Diego Maradona is an iconic, enigmatic and tragic figure, all of which is captured in the new documentary “Diego Maradona.”
Academy Award-winning director Asif Kapadia tells Pro Soccer USA’s Glenn Crooks that he discovered 500 hours of archived footage that provides the essence of the man best known for his slalom through England in the quarterfinals of the 1986 World Cup and the “hand of God” goal in the same match.
“I can tell you that having done so much research on Diego Maradona, I’ve seen him do it three or four times,” Kapadia says. “Half the time he gets away with it, half the time he gets caught.”
Kapadia’s film, which arrives Tuesday on HBO, spends considerable time on the incredible seven years Maradona played for Napoli.
“The most expensive player in the world goes to one of the poorest cities in Europe and takes a team that’s never won anything before, was about to be relegated and within three years wins a championship,” Kapadia says. “That is the less well-known part of his story.”
“He’s a hero, he’s a god — they love him because they’ve never won anything since. He is treated like a god. He is a myth, he is a legend. There are lots and lots of generations of kids called Diego in Italy and in Naples.”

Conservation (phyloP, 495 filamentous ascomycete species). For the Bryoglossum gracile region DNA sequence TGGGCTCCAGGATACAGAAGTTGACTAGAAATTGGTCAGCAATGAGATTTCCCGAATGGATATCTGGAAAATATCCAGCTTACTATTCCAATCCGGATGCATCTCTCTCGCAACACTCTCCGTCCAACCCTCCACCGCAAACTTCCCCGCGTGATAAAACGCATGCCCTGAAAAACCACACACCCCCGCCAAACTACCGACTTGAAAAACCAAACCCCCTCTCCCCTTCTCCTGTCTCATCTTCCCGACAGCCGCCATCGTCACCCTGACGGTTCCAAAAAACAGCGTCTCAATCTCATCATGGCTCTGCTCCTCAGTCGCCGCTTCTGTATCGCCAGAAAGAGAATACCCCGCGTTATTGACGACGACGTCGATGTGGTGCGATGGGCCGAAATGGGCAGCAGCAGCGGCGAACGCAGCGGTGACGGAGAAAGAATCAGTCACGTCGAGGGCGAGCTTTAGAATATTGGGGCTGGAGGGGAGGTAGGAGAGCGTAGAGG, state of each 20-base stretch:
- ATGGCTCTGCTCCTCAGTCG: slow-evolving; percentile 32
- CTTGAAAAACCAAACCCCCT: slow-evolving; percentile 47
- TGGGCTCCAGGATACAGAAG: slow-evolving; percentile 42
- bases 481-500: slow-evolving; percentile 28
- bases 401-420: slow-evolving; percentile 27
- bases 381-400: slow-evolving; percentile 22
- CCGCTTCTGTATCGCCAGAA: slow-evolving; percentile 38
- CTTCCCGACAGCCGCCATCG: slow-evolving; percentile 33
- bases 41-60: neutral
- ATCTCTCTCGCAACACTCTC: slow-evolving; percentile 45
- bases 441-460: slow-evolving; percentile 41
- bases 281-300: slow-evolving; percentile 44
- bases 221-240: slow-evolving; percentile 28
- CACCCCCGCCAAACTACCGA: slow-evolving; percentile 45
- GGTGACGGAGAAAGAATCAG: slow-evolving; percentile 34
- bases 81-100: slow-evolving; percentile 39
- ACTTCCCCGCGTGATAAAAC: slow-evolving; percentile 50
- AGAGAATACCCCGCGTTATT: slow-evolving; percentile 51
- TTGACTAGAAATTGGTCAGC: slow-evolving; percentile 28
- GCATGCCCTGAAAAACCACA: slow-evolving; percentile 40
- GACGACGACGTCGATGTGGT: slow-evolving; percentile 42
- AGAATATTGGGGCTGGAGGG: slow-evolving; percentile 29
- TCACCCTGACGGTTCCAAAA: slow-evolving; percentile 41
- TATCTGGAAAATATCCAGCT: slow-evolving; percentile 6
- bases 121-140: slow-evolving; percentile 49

Also in this episode of On Frame are interviews with New York City FC head coach Dome Torrent, goalkeeper Sean Johnson and defender Sebastian Ibeagha after City clinched its first regular-season Eastern Conference championship.
NYCFC lost its match at the New England Revolution Sunday but received a little help from its friends in Columbus. The Crew defeated the Philadelphia Union 2-0, eliminating Philadelphia from contention. NYCFC and the Union meet this Sunday on the final day of Major League Soccer’s regular season.